The Carrot-and-Stick Approach of learning
Except for the genetic heritage, any newborn is a clean slate and needs guidance to learn the things of the world she needs to know. Guidance is ultimately a well-known learning algorithm that any adult human being builds in years and then, often unconsciously, transmits to children. The algorithm builds on the core findings that humans started learning in the Neolithic age with the initial development of agriculture and especially farming.
It’s informally called the method of the carrot and the stick.
Building a Behavior
As humans, we learn through the input we receive from senses and senses give us instinctively the feeling that something is good or bad. Sensory inputs are then logged into the brain and further elaborated into a number of information (e.g., we like it, we don’t like it) that, once stored, altogether contribute to the brain database of memories. The content of this database of memories will then be used further on to elaborate the next sensory input in a less instinctive, more thoughtful way.
Imagine doing this over and over and again, synapses after synapses, second after second. A humungous archive of information is built. The brain, in a way, indexes the database so that it can quickly find the set of neural commands to forward to neurons and muscles to react. Any sign of life is a matter of reacting to some stimulus.
Hence, the more you receive a given input, the more you know about the behavior you consciously want to have about it. The more you receive a given input, the more often you react in a given way. Therefore, the more you morph the instinctive behavior into some more thoughtful behavior.
Changing the instinctive behavior to something smarter in terms of final results is the ultimate purpose of training. For animals, humans as well as for algorithms.
Reward and Punishment
The purpose of training is changing the frequency of certain behaviors so that an undesirable behavior is observed less often and a desirable behavior, instead, is observed more likely. To build any form of training, you must use consequences and fine-tune your actions to trigger just the expected reactions as often as possible.
One of the core principles of training is offering the trainee a positive experience–a reward–in response to a desirable action. Another core principle of training is specular and consists in offering the trainee an aversive experience–a punishment–in return of an unwanted action. All trainers, therefore, use consequences as all trainees instinctively tend to orientate their behavior towards rewards (the carrot) and to avoid punishment (the stick).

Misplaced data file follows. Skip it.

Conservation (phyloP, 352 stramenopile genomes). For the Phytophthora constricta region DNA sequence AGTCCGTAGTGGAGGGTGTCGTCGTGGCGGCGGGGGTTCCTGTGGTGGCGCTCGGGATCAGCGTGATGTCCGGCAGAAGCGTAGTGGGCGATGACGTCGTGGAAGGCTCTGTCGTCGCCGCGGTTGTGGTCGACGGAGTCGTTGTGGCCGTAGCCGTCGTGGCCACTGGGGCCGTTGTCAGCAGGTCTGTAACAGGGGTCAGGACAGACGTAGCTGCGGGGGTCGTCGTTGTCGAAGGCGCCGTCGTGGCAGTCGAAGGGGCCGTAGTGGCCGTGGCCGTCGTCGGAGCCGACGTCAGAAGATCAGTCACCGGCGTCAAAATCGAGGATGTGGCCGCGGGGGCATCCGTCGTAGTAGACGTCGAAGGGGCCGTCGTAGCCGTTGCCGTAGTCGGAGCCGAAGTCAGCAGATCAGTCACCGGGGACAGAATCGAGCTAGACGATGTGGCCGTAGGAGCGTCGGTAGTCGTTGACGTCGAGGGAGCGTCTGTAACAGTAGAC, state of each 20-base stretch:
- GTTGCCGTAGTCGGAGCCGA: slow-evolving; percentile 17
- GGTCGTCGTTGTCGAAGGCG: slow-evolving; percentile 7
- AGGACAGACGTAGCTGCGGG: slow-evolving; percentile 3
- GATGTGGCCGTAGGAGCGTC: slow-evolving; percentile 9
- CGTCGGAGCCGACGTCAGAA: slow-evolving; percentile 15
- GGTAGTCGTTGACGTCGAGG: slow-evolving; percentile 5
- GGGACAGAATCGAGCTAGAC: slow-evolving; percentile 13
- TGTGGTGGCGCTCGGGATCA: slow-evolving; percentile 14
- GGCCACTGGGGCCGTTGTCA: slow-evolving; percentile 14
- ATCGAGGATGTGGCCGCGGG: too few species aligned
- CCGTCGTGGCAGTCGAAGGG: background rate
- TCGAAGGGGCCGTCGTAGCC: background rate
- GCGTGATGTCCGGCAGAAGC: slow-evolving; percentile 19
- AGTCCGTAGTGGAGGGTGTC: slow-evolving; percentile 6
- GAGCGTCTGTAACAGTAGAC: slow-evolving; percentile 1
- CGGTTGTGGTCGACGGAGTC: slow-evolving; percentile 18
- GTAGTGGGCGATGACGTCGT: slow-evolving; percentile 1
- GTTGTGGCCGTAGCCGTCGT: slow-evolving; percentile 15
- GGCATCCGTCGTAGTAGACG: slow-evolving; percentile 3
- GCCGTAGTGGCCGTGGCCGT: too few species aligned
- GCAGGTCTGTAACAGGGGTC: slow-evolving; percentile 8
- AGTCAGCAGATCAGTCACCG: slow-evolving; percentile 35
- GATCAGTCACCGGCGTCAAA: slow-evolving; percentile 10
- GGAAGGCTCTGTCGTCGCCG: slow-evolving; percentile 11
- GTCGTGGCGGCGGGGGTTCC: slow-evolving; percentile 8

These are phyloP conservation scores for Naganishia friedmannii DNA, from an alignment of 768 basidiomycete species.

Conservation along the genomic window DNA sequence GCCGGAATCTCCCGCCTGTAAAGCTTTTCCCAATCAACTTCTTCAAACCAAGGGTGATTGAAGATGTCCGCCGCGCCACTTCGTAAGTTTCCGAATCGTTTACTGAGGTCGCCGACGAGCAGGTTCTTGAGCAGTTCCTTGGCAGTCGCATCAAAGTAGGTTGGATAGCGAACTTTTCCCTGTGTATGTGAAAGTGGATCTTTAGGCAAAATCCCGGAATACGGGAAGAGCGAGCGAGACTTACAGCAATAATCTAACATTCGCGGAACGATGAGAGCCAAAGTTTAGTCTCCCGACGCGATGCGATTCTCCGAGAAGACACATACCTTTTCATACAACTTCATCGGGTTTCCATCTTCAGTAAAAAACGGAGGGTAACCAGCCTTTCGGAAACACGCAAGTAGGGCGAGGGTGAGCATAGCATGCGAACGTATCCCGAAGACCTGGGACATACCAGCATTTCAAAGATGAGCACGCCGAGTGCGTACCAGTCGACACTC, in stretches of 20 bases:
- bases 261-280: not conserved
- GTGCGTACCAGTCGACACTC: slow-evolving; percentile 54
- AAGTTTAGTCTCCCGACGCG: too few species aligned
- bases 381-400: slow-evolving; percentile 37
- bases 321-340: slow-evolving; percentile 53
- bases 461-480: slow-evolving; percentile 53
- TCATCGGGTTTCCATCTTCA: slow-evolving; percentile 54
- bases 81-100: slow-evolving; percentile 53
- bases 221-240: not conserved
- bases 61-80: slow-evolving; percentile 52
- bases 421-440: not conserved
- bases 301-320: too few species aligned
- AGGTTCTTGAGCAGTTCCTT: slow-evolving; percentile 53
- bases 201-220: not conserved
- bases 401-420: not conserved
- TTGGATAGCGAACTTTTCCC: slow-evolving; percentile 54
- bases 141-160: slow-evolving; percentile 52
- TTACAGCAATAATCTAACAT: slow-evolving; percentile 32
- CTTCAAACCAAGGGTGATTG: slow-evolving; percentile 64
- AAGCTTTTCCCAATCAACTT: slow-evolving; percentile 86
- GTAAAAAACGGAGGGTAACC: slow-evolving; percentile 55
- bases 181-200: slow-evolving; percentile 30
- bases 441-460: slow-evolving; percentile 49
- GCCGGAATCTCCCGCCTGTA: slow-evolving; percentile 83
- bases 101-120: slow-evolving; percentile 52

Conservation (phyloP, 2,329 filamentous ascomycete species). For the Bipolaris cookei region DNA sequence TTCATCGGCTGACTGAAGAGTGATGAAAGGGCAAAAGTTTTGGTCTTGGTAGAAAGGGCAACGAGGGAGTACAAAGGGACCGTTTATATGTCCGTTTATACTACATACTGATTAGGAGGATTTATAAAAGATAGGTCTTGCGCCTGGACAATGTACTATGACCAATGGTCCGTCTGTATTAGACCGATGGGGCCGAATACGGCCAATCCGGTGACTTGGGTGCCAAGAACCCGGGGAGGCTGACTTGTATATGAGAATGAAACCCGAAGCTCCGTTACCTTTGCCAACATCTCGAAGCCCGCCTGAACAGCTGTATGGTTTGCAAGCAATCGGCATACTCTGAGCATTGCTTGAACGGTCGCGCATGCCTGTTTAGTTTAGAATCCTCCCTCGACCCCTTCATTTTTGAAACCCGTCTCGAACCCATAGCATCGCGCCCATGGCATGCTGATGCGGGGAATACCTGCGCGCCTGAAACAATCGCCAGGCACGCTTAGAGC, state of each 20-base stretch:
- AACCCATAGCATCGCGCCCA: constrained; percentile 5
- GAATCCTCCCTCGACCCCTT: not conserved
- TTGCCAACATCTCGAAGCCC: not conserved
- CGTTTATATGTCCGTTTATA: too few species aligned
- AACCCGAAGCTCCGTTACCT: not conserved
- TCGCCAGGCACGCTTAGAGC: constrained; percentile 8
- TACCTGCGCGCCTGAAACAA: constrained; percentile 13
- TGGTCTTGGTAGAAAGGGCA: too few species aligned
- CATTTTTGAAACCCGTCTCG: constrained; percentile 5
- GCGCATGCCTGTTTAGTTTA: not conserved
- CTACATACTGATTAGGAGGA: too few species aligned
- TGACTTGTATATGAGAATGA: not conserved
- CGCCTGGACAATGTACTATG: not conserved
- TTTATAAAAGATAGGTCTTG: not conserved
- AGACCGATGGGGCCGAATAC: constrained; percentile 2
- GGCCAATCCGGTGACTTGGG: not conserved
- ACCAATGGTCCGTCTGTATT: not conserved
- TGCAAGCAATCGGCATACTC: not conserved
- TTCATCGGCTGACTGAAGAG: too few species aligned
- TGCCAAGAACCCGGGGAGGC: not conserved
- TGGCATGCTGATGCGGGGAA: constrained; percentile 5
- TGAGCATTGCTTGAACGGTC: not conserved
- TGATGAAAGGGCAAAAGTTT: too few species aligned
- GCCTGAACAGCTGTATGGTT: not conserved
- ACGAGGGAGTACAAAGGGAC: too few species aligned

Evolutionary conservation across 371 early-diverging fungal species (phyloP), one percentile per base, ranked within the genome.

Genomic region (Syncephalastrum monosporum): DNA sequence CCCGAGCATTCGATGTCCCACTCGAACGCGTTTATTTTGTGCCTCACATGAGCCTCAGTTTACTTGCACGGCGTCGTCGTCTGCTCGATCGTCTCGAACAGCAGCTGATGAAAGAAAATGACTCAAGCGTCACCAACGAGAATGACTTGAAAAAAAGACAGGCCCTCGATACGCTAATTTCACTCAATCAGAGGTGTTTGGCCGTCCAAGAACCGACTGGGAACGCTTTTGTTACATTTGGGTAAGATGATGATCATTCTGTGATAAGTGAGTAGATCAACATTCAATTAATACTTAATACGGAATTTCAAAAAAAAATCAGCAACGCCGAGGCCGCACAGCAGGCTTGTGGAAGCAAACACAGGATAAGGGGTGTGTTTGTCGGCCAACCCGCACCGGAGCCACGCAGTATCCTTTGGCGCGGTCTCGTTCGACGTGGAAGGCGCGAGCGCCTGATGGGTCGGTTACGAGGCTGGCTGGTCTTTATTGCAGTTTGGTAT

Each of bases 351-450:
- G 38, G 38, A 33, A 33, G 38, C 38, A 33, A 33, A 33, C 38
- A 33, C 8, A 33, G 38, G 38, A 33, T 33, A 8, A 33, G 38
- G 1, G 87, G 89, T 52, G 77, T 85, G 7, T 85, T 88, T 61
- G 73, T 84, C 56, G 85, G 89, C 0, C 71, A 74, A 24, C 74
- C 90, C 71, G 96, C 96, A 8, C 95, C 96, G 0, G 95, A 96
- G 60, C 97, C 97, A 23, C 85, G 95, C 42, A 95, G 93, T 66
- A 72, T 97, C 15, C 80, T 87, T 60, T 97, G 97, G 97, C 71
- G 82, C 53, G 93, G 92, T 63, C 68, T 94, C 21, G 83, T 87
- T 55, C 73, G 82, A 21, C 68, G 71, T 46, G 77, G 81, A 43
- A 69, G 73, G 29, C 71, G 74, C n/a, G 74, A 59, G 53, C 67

The carrot-and-stick approach is the pattern that animals and humans use to learn. What about algorithms? If the carrot exists to please the trainee and the stick serves to punish the trainee, how do you please, or punish, an algorithm? Of course, you don’t. Or, at least, you don’t do it in the common sense.
For a trained algorithm, the reward or the punishment results from the position of the computed result, over or under an acceptable threshold.
And Once the Behavior is Learned?
Once a behavior is learned should you remove any rewards from the equation and expect that the human, or the animal, behaves the desirable way only for the joy of performing? Professional dog trainers, for example, agree that you can reduce the food reward but never phase it out entirely. The reason is that dogs (but the same holds true for other animals and, even more, humans) are living beings and use their behavior as a tool to trigger events and produce consequences.
The carrot (or stick) stimulus should remain even when the behavior is learned, but the strength of the stimulus should be modulated over time to maintain the likelihood of desirable behavior high enough. What about algorithms? It’s just the same.
A trained algorithm, more than animals and humans, can effectively be thought as a fountain from which desirable behaviors flow. The issue is that the landscape and the context around the fountain may continuously change. Hence the algorithm, like animals and humans do, must adapt. Adapting the algorithm to a changed context required a new session training and probably also fine-tuning the threshold that sets what’s good and what’s bad.
NOTE Overall, the carrot-and-stick approach is a technique aimed first at teaching how to perform a desired behavior and then at internalizing it so that it becomes natural regardless of the actual conditions it was initially taught in. Thinking of carrots and sticks with an eye on machine learning, the words pronounced by Sir Winston Churchill right before the beginning of the second world war resound evocatively: Thus, by every device from the stick to the carrot, the emaciated Austrian donkey is made to pull the Nazi barrow up an ever-steepening hill.